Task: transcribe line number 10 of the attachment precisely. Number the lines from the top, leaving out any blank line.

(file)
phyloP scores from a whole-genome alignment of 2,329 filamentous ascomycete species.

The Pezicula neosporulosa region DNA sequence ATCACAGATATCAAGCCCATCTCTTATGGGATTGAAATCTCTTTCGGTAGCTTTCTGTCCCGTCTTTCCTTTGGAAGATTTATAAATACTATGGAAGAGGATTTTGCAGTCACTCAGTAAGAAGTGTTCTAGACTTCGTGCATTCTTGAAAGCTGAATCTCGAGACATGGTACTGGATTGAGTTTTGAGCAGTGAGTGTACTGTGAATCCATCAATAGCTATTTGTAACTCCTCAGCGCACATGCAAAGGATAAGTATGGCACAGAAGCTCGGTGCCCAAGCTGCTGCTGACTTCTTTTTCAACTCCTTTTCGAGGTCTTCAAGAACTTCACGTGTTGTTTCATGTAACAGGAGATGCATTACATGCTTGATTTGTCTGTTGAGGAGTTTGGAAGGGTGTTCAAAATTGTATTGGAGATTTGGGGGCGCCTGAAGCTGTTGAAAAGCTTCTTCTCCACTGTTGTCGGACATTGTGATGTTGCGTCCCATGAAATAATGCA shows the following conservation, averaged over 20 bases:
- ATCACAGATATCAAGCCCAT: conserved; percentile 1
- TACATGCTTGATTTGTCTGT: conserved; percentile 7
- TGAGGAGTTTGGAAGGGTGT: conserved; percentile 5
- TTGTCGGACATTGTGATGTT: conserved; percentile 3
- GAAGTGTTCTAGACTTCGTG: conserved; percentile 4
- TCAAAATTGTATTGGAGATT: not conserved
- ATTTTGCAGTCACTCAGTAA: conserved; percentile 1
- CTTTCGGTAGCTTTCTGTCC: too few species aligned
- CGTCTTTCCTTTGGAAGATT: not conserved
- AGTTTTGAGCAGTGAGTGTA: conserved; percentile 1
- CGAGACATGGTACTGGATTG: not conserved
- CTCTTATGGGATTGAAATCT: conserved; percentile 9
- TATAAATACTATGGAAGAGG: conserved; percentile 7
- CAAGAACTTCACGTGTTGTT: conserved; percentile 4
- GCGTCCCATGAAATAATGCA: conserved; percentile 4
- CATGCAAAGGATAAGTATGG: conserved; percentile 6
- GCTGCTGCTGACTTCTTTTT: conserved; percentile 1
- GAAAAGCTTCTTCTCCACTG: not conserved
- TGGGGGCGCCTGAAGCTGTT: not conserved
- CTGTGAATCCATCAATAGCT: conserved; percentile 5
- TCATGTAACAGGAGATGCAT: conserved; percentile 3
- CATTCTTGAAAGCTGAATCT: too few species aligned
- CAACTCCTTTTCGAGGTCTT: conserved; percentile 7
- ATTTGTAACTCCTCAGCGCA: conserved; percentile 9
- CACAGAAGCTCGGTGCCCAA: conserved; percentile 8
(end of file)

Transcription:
- CTTTCGGTAGCTTTCTGTCC: too few species aligned